Harnessing Heat to Power Computers
TEHRAN (Tasnim) - Heat is commonly regarded as computing's mortal enemy. Two researchers, however, developed a method to use heat as an alternative energy source.
Instead of combating the heat, two University of Nebraska-Lincoln engineers have embraced it as an alternative energy source that would allow computing at ultra-high temperatures.
Sidy Ndao, assistant professor of mechanical and materials engineering, said his research group's development of a nano-thermal-mechanical device, or thermal diode, came after flipping around the question of how to better cool computers.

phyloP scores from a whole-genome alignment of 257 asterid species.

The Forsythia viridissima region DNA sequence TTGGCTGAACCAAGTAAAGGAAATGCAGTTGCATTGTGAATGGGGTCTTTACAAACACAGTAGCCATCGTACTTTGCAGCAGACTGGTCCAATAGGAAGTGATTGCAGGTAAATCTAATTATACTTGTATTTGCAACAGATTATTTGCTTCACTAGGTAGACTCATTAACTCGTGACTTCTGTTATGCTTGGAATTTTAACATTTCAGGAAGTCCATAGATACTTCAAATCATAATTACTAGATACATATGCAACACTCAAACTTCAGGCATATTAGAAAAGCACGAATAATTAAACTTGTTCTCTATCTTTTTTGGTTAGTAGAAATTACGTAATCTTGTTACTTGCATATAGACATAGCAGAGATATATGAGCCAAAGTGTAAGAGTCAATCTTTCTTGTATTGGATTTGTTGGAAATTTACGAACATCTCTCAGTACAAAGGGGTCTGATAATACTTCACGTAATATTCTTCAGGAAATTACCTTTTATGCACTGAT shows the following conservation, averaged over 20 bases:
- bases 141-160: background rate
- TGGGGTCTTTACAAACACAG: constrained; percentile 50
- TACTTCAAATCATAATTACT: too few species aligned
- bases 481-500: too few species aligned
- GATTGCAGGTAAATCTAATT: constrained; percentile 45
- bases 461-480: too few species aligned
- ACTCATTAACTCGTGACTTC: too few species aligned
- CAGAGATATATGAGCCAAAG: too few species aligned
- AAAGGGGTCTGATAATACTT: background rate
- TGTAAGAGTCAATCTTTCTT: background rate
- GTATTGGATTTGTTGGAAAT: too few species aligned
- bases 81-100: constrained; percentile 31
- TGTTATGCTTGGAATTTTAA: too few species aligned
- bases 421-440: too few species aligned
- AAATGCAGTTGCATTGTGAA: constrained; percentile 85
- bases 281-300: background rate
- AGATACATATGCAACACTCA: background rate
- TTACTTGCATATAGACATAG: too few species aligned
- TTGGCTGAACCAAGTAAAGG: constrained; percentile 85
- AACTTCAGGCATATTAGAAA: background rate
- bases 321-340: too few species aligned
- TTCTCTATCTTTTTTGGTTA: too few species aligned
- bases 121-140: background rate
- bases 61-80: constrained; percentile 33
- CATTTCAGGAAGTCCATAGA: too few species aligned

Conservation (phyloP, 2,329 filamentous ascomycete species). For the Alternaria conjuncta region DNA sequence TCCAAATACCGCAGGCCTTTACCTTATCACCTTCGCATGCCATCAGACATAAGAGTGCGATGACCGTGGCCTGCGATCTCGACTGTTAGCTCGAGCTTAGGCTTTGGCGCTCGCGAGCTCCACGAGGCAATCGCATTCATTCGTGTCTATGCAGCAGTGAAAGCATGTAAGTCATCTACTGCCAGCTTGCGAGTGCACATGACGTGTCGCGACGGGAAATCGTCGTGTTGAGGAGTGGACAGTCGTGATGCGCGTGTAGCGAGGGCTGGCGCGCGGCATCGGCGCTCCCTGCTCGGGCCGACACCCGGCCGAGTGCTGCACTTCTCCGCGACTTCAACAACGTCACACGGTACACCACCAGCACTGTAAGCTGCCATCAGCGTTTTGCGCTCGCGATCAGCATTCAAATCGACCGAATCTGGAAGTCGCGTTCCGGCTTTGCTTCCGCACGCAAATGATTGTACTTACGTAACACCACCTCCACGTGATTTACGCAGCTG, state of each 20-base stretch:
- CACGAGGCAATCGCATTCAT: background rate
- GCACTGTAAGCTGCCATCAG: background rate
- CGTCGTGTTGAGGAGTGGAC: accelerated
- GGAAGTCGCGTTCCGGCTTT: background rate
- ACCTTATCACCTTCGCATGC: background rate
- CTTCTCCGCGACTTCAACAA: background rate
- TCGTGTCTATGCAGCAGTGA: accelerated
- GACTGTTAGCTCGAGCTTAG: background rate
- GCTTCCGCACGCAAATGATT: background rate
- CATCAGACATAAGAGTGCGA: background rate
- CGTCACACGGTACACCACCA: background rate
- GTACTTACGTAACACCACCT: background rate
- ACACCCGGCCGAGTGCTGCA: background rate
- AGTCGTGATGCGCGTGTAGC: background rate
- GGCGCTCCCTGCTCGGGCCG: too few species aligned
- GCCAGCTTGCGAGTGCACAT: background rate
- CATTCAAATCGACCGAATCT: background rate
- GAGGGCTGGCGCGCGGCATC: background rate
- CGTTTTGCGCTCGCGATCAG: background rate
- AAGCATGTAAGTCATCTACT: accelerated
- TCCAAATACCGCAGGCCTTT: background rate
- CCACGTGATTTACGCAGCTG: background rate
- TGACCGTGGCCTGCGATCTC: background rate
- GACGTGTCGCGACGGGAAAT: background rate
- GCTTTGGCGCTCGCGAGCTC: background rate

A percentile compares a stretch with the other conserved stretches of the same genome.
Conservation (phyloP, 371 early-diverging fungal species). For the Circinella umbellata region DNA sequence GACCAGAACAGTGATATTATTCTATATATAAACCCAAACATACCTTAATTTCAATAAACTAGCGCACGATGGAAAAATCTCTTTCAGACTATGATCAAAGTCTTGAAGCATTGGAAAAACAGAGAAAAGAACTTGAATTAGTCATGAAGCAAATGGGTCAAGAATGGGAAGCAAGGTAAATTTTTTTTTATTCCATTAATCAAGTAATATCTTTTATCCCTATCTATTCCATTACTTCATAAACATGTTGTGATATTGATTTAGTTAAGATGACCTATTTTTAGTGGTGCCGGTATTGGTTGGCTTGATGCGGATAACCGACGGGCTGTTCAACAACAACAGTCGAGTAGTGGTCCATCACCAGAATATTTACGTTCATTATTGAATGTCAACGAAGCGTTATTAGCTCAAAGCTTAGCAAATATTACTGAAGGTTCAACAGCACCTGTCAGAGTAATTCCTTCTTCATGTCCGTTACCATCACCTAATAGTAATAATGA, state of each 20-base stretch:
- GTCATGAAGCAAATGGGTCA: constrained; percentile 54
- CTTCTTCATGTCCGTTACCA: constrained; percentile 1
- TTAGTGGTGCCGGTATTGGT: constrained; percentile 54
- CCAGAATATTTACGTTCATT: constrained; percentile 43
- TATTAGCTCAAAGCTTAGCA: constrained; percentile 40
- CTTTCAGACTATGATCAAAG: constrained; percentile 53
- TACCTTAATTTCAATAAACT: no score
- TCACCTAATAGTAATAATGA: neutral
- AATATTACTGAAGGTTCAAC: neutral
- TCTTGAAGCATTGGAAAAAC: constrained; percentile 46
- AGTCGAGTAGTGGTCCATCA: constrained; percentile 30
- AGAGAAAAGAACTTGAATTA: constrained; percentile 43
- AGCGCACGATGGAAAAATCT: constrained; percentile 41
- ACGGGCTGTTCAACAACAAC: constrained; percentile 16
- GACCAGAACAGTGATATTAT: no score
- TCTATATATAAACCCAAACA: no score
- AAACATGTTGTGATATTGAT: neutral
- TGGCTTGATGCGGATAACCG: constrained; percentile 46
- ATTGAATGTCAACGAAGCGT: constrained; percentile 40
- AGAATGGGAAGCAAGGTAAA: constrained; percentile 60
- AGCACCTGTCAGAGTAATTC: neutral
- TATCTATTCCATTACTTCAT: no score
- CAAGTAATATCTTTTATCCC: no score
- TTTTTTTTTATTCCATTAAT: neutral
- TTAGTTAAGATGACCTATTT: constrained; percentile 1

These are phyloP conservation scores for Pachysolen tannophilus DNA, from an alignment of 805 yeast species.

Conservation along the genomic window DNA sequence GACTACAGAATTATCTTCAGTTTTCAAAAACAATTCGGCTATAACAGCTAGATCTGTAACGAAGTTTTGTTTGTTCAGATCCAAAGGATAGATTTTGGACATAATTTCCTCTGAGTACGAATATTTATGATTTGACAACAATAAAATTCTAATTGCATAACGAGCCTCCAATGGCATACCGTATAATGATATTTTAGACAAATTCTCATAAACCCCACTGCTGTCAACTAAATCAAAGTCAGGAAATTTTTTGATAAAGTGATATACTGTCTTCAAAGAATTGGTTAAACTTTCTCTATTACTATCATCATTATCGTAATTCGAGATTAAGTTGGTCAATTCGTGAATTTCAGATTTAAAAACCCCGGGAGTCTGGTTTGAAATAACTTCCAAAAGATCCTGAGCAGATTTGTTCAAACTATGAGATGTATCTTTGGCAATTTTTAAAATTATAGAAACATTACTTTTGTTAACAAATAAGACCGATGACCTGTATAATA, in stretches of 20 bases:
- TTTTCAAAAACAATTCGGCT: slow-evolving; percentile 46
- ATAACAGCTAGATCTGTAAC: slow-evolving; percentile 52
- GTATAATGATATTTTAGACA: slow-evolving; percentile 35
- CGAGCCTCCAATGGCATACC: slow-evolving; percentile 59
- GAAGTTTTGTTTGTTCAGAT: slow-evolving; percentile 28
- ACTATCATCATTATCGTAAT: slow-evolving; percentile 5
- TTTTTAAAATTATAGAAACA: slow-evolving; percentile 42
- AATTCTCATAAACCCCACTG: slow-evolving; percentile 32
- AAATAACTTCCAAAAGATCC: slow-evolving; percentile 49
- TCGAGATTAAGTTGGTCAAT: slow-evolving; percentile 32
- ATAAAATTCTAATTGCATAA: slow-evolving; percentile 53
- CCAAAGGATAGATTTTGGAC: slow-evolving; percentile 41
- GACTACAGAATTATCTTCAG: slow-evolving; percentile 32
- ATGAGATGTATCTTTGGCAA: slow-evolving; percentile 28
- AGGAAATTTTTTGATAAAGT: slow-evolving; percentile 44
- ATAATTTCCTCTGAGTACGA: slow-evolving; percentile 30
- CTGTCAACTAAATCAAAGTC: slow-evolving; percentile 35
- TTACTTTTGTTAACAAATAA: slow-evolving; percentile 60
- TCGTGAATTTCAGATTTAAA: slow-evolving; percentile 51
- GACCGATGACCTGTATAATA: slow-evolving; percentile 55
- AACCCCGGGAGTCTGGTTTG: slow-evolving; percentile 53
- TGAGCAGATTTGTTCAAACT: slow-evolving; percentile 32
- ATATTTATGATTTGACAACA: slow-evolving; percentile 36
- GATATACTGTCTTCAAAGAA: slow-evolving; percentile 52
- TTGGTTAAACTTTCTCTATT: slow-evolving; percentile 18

"If you think about it, whatever you do with electricity you should (also) be able to do with heat, because they are similar in many ways," Ndao said. "In principle, they are both energy carriers. If you could control heat, you could use it to do computing and avoid the problem of overheating."
A paper Ndao co-authored with Mahmoud Elzouka was published in the March edition of Scientific Reports. In it, they documented their device working in temperatures that approached 630 degrees Fahrenheit (332 degrees Celsius).
Ndao said he expects the device could eventually work in heat as extreme as 1,300 degrees Fahrenheit (704 degrees Celsius), which could have major implications in many industries.
By taking advantage of an energy source that has long been overlooked, Ndao said, the thermal diode could also help limit the amount of energy that gets wasted.
The next step is making the device more efficient and making a physical computer that could work in the highest of temperatures, he added.